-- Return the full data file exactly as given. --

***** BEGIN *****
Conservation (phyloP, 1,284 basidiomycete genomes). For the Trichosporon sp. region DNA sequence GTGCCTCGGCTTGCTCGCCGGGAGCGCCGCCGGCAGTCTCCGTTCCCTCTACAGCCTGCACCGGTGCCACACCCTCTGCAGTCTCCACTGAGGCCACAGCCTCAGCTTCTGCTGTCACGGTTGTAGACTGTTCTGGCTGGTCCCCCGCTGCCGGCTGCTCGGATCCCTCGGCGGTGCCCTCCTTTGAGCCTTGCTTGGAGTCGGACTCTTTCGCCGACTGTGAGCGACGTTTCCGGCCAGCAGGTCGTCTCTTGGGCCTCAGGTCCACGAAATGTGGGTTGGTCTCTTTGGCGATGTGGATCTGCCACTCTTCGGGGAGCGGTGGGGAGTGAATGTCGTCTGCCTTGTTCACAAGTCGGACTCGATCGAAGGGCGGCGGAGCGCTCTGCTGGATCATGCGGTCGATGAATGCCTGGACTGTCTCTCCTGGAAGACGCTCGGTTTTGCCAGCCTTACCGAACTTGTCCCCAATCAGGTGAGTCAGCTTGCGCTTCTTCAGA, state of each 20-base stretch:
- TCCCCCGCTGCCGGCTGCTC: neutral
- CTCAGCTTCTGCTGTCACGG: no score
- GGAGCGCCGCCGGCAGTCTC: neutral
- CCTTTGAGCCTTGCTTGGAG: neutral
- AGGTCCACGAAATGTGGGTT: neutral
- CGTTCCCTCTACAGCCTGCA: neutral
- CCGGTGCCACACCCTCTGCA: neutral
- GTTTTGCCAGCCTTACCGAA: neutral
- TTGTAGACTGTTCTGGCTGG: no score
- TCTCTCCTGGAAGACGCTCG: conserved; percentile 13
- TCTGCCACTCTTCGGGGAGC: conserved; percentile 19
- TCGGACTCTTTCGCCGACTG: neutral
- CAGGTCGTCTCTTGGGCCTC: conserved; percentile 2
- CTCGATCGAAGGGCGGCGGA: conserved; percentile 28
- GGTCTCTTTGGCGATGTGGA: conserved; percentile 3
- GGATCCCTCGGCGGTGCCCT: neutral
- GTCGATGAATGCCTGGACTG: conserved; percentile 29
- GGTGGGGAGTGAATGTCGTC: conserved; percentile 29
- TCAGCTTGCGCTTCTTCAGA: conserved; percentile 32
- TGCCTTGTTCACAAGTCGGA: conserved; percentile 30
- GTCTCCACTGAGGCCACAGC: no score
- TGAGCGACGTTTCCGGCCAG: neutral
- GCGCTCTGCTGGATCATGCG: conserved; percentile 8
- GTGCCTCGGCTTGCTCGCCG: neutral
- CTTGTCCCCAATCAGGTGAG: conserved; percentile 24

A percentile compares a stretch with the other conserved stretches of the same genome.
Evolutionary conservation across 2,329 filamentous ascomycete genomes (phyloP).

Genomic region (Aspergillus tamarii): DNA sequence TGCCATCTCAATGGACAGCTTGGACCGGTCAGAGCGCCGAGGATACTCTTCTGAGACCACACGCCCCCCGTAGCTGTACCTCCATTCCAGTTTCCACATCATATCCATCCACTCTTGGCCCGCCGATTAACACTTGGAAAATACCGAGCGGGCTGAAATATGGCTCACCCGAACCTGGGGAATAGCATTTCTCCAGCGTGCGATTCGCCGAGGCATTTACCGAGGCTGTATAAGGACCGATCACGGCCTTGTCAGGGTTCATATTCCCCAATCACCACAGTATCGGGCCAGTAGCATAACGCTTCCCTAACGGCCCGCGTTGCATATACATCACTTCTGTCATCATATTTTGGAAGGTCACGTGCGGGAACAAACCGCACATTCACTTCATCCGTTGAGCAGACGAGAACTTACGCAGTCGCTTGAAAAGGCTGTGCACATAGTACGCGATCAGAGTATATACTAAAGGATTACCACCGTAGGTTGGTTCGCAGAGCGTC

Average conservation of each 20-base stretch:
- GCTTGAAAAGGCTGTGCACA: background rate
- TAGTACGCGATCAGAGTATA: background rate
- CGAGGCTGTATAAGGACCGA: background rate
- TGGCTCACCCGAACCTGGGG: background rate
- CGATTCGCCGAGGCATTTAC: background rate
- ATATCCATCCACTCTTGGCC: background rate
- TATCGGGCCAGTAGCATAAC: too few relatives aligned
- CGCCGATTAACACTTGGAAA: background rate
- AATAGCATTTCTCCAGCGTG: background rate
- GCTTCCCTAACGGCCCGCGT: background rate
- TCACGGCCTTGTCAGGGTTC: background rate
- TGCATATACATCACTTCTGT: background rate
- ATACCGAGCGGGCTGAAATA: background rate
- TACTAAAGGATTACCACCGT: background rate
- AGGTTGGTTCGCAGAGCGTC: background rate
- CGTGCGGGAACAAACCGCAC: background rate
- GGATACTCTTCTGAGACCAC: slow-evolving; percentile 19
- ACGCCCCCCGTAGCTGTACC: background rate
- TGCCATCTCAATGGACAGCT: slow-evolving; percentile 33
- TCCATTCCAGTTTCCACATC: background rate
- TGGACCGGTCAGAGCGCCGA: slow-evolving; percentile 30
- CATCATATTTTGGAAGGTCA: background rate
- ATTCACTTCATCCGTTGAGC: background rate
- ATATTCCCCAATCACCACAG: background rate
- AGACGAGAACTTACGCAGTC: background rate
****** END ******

Conservation (phyloP, 1,284 basidiomycete genomes). For the Trichosporon sp. region DNA sequence GTGCCTCGGCTTGCTCGCCGGGAGCGCCGCCGGCAGTCTCCGTTCCCTCTACAGCCTGCACCGGTGCCACACCCTCTGCAGTCTCCACTGAGGCCACAGCCTCAGCTTCTGCTGTCACGGTTGTAGACTGTTCTGGCTGGTCCCCCGCTGCCGGCTGCTCGGATCCCTCGGCGGTGCCCTCCTTTGAGCCTTGCTTGGAGTCGGACTCTTTCGCCGACTGTGAGCGACGTTTCCGGCCAGCAGGTCGTCTCTTGGGCCTCAGGTCCACGAAATGTGGGTTGGTCTCTTTGGCGATGTGGATCTGCCACTCTTCGGGGAGCGGTGGGGAGTGAATGTCGTCTGCCTTGTTCACAAGTCGGACTCGATCGAAGGGCGGCGGAGCGCTCTGCTGGATCATGCGGTCGATGAATGCCTGGACTGTCTCTCCTGGAAGACGCTCGGTTTTGCCAGCCTTACCGAACTTGTCCCCAATCAGGTGAGTCAGCTTGCGCTTCTTCAGA, state of each 20-base stretch:
- TCCCCCGCTGCCGGCTGCTC: neutral
- CTCAGCTTCTGCTGTCACGG: no score
- GGAGCGCCGCCGGCAGTCTC: neutral
- CCTTTGAGCCTTGCTTGGAG: neutral
- AGGTCCACGAAATGTGGGTT: neutral
- CGTTCCCTCTACAGCCTGCA: neutral
- CCGGTGCCACACCCTCTGCA: neutral
- GTTTTGCCAGCCTTACCGAA: neutral
- TTGTAGACTGTTCTGGCTGG: no score
- TCTCTCCTGGAAGACGCTCG: conserved; percentile 13
- TCTGCCACTCTTCGGGGAGC: conserved; percentile 19
- TCGGACTCTTTCGCCGACTG: neutral
- CAGGTCGTCTCTTGGGCCTC: conserved; percentile 2
- CTCGATCGAAGGGCGGCGGA: conserved; percentile 28
- GGTCTCTTTGGCGATGTGGA: conserved; percentile 3
- GGATCCCTCGGCGGTGCCCT: neutral
- GTCGATGAATGCCTGGACTG: conserved; percentile 29
- GGTGGGGAGTGAATGTCGTC: conserved; percentile 29
- TCAGCTTGCGCTTCTTCAGA: conserved; percentile 32
- TGCCTTGTTCACAAGTCGGA: conserved; percentile 30
- GTCTCCACTGAGGCCACAGC: no score
- TGAGCGACGTTTCCGGCCAG: neutral
- GCGCTCTGCTGGATCATGCG: conserved; percentile 8
- GTGCCTCGGCTTGCTCGCCG: neutral
- CTTGTCCCCAATCAGGTGAG: conserved; percentile 24

A percentile compares a stretch with the other conserved stretches of the same genome.
Evolutionary conservation across 2,329 filamentous ascomycete genomes (phyloP).

Genomic region (Aspergillus tamarii): DNA sequence TGCCATCTCAATGGACAGCTTGGACCGGTCAGAGCGCCGAGGATACTCTTCTGAGACCACACGCCCCCCGTAGCTGTACCTCCATTCCAGTTTCCACATCATATCCATCCACTCTTGGCCCGCCGATTAACACTTGGAAAATACCGAGCGGGCTGAAATATGGCTCACCCGAACCTGGGGAATAGCATTTCTCCAGCGTGCGATTCGCCGAGGCATTTACCGAGGCTGTATAAGGACCGATCACGGCCTTGTCAGGGTTCATATTCCCCAATCACCACAGTATCGGGCCAGTAGCATAACGCTTCCCTAACGGCCCGCGTTGCATATACATCACTTCTGTCATCATATTTTGGAAGGTCACGTGCGGGAACAAACCGCACATTCACTTCATCCGTTGAGCAGACGAGAACTTACGCAGTCGCTTGAAAAGGCTGTGCACATAGTACGCGATCAGAGTATATACTAAAGGATTACCACCGTAGGTTGGTTCGCAGAGCGTC

Average conservation of each 20-base stretch:
- GCTTGAAAAGGCTGTGCACA: background rate
- TAGTACGCGATCAGAGTATA: background rate
- CGAGGCTGTATAAGGACCGA: background rate
- TGGCTCACCCGAACCTGGGG: background rate
- CGATTCGCCGAGGCATTTAC: background rate
- ATATCCATCCACTCTTGGCC: background rate
- TATCGGGCCAGTAGCATAAC: too few relatives aligned
- CGCCGATTAACACTTGGAAA: background rate
- AATAGCATTTCTCCAGCGTG: background rate
- GCTTCCCTAACGGCCCGCGT: background rate
- TCACGGCCTTGTCAGGGTTC: background rate
- TGCATATACATCACTTCTGT: background rate
- ATACCGAGCGGGCTGAAATA: background rate
- TACTAAAGGATTACCACCGT: background rate
- AGGTTGGTTCGCAGAGCGTC: background rate
- CGTGCGGGAACAAACCGCAC: background rate
- GGATACTCTTCTGAGACCAC: slow-evolving; percentile 19
- ACGCCCCCCGTAGCTGTACC: background rate
- TGCCATCTCAATGGACAGCT: slow-evolving; percentile 33
- TCCATTCCAGTTTCCACATC: background rate
- TGGACCGGTCAGAGCGCCGA: slow-evolving; percentile 30
- CATCATATTTTGGAAGGTCA: background rate
- ATTCACTTCATCCGTTGAGC: background rate
- ATATTCCCCAATCACCACAG: background rate
- AGACGAGAACTTACGCAGTC: background rate